The accounting and finance graduate from Deakin University in Australia says he did not expect to enter his current line of work. It started out as an interest and wanting to know more about the material culture.
“Lasalle School of the Arts engaged me as its adjunct lecturer in 2011 in free-motion machine embroidery and I have been teaching students of fashion textiles till today,” says Mr Wong.
His atelier houses more than 500 vintage kebaya, some of which date back to the early 1910s. These prized garments inspired him to design and create his embroidered collection.
The prices of his kebaya depend on the cost of the fabric and the extent of the embroidery and lacework required. His ready-to-wear designer collection is priced between $280 and $580.
There are also clients who prefer to customise their Nonya kebaya for a more glamorous look, with designs that include hand-sewn Swarovski crystals. These cost between $800 and $1,500.
In 2017, one of his customers, Ms Tina Tan, asked him to craft a Peranakan kebaya which featured her two daughters and the family’s poodle, as well as the pet’s favourite toy, Patrick the Starfish.
“Raymond first sketched the artwork on tracing paper and, after we finalised the design, he proceeded to work on the embroidery on a two-tone piece of Swiss voile material,” recounts Ms Tan, 60, who works in the advertising industry.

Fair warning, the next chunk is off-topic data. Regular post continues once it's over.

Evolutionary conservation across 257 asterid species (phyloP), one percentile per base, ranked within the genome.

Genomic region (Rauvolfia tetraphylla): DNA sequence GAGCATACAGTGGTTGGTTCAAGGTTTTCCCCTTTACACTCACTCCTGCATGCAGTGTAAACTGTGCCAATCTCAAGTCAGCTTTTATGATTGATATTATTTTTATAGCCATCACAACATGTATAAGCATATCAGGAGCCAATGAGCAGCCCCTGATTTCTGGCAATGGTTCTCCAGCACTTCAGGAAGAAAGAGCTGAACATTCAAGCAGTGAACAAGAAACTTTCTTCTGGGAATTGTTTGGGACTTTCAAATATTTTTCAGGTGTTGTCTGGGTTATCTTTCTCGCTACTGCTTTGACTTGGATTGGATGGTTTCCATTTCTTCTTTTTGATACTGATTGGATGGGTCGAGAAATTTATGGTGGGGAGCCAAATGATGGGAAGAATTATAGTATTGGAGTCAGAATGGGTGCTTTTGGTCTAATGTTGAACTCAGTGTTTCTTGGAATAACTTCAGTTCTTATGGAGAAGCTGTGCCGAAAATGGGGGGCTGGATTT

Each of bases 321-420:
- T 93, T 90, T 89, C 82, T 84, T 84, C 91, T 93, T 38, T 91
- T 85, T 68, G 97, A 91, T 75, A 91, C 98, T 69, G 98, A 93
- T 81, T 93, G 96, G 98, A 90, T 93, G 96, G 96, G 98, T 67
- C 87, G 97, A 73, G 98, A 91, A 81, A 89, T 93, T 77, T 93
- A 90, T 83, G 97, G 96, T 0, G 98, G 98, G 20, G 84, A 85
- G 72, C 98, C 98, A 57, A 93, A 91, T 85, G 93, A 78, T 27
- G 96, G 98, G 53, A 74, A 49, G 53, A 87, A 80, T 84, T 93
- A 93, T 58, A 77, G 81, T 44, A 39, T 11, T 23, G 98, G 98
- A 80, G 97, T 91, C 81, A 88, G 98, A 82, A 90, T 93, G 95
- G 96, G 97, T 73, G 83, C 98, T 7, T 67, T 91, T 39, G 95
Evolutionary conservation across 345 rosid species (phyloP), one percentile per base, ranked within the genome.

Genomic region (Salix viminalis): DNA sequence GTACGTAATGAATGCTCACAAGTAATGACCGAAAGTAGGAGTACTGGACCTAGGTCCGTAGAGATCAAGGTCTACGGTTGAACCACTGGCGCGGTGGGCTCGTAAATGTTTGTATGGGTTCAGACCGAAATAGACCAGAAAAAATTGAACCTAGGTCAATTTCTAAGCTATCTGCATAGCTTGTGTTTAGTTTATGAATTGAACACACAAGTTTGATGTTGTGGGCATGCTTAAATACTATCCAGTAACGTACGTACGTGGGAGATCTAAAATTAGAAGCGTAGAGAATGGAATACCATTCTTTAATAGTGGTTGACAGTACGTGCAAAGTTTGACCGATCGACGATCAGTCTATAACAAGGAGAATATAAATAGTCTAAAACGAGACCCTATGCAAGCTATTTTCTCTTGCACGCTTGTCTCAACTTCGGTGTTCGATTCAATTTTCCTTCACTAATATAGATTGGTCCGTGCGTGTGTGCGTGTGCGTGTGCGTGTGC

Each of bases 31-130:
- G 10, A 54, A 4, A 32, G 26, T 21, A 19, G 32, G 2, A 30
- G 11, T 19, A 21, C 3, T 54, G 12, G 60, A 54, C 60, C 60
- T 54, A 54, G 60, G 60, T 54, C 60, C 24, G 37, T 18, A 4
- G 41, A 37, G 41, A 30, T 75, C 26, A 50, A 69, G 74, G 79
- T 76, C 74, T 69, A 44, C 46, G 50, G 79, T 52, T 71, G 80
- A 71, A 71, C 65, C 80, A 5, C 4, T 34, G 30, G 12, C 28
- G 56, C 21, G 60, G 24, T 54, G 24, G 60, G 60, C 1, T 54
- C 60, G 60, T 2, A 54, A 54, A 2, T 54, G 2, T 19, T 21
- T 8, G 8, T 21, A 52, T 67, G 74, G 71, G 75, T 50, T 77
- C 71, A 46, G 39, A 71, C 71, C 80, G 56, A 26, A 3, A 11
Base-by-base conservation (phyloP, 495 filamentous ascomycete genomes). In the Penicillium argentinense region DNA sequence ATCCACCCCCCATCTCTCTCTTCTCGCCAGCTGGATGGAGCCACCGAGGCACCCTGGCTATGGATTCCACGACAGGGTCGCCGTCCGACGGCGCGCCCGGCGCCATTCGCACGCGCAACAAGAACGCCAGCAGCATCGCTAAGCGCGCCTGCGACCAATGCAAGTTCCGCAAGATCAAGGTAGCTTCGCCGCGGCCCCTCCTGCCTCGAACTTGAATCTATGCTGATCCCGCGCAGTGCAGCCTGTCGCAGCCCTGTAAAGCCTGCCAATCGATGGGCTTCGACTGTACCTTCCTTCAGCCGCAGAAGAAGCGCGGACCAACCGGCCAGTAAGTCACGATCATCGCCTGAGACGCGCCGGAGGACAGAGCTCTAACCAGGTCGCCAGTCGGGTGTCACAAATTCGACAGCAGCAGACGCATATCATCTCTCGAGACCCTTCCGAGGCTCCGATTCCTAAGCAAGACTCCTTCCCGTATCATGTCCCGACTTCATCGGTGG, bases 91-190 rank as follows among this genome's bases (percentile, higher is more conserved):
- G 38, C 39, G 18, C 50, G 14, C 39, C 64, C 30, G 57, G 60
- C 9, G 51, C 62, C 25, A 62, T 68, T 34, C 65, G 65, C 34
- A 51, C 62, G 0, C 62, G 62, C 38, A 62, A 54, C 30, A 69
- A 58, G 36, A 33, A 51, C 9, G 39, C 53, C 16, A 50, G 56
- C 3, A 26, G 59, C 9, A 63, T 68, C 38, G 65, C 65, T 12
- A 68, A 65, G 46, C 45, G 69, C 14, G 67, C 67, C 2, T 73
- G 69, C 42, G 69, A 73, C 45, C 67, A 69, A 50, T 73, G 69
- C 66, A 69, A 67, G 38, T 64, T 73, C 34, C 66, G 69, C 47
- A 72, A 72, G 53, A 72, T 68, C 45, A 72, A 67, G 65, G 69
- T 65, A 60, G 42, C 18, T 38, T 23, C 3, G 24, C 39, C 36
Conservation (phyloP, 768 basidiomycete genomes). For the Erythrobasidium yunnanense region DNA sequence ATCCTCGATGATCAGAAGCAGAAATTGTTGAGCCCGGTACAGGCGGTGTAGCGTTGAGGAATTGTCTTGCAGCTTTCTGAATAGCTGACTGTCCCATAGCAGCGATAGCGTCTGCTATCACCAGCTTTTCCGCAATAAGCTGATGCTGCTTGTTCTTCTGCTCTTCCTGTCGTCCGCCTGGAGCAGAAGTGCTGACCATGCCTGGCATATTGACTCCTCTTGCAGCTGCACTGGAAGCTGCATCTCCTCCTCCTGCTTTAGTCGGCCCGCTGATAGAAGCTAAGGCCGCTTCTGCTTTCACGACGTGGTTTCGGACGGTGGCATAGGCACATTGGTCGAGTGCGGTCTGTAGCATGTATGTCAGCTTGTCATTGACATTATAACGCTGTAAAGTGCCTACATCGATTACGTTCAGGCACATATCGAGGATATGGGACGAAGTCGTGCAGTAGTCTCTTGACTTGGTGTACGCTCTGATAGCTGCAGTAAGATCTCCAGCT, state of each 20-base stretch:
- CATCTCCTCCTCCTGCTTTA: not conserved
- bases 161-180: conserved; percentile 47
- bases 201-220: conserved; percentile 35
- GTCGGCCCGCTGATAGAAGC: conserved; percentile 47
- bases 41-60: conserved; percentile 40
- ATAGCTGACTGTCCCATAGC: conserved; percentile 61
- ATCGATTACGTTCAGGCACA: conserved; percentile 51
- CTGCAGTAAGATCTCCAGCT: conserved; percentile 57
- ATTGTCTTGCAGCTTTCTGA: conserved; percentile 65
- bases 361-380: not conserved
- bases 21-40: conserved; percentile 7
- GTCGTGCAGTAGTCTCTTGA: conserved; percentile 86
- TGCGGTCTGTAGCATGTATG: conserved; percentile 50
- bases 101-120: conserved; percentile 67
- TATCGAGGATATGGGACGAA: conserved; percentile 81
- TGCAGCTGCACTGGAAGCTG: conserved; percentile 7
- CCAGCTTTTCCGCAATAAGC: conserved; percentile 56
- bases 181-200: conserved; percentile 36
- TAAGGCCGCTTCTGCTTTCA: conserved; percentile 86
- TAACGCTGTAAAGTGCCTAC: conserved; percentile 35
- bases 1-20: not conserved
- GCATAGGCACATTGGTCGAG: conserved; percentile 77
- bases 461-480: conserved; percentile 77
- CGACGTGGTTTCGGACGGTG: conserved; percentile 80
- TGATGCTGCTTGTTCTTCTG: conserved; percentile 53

“My kebaya was the talk of the town that year and still is whenever I wear it to functions.”
Over in Bussorah Street in Kampong Glam, Ms Ratianah Tahir and her daughter Putri Nadirah are busy lining up ready-to-wear kebaya in a range of colours and patterns for clients to try in the shophouse store’s fitting rooms.
Most of Kebaya By Ratianah’s kebaya are made in-house by a team of cutters and seamstresses. On average, it takes about four weeks to tailor each bespoke piece, the cost of which usually starts from $150.
Ms Ratianah – who was also consulted by NHB for her views about the multinational Unesco nomination – feels that the bid will not only help the younger generation appreciate the kebaya, but will also benefit the region’s makers with increased awareness of cultural diversity in a global marketplace.
“Our team consists of talent and experts, including artisans in cottage industries, that are all over South-east Asia, each specialising in his or her own niche,” says the 52-year-old, who has been a kebaya craftsman in Singapore’s Malay community for almost 20 years.